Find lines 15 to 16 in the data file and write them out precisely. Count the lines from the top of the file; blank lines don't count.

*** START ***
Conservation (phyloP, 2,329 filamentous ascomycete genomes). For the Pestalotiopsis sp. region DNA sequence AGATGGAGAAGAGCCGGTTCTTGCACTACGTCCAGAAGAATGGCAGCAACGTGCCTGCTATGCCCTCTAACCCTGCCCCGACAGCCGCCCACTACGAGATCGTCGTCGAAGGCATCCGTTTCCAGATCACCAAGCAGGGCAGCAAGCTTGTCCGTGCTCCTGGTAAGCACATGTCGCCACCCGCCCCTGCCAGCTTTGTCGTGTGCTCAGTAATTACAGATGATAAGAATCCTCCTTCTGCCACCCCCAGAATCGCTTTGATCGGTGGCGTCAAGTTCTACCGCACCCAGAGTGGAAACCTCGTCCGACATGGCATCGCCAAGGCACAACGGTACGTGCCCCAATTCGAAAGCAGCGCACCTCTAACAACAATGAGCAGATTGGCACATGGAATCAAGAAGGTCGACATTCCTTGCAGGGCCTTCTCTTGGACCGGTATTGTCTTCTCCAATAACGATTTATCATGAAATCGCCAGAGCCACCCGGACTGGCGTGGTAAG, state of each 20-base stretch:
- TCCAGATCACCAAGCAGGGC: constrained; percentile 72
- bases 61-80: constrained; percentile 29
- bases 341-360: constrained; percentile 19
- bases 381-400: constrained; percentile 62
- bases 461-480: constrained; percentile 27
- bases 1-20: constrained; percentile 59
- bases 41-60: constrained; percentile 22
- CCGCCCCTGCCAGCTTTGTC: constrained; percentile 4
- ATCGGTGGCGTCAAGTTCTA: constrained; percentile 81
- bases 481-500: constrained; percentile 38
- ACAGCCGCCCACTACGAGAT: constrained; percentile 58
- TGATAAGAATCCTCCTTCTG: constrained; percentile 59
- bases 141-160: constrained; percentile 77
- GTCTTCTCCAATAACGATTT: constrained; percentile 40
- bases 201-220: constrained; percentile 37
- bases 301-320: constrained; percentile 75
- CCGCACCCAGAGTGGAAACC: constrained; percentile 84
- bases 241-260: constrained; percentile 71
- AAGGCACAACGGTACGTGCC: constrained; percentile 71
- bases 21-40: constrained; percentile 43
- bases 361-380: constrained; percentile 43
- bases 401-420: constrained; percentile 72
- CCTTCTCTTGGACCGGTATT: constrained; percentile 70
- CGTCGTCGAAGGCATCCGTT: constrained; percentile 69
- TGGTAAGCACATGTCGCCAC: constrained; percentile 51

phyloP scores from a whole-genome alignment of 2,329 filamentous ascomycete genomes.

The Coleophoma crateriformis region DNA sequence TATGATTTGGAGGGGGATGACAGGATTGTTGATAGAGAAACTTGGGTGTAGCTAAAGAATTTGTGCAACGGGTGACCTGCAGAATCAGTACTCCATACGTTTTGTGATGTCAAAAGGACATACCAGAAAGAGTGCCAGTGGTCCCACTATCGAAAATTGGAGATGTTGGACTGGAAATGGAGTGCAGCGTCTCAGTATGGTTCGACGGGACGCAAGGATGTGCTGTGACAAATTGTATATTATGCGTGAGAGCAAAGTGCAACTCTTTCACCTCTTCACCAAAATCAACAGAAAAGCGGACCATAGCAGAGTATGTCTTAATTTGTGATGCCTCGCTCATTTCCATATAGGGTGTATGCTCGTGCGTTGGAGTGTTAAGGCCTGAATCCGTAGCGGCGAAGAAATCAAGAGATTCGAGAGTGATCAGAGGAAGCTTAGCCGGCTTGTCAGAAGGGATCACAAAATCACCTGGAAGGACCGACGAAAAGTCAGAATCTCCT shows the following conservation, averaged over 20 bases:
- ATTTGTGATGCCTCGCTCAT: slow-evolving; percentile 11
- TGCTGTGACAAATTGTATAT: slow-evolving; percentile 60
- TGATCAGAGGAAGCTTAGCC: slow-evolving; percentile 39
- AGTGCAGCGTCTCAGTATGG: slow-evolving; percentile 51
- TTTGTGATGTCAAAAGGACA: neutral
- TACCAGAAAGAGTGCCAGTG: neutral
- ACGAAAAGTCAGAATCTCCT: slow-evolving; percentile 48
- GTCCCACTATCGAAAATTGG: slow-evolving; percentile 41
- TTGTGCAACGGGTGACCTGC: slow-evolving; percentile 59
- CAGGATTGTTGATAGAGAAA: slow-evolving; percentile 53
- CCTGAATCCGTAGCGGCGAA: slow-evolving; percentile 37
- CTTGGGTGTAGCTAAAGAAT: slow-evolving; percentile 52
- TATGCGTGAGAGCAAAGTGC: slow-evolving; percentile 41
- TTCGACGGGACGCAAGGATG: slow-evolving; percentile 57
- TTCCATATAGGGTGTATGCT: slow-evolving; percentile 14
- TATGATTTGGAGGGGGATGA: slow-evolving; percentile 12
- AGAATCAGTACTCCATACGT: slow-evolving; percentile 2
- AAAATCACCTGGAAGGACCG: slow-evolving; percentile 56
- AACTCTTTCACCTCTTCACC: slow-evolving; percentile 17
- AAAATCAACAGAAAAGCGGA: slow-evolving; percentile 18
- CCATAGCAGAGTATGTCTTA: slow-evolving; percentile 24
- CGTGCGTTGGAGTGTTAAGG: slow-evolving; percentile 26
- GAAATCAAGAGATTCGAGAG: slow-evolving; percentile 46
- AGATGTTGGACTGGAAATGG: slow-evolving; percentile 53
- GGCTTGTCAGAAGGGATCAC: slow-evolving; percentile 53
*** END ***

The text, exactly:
- GTCTTCTCCAATAACGATTT: constrained; percentile 40
- bases 201-220: constrained; percentile 37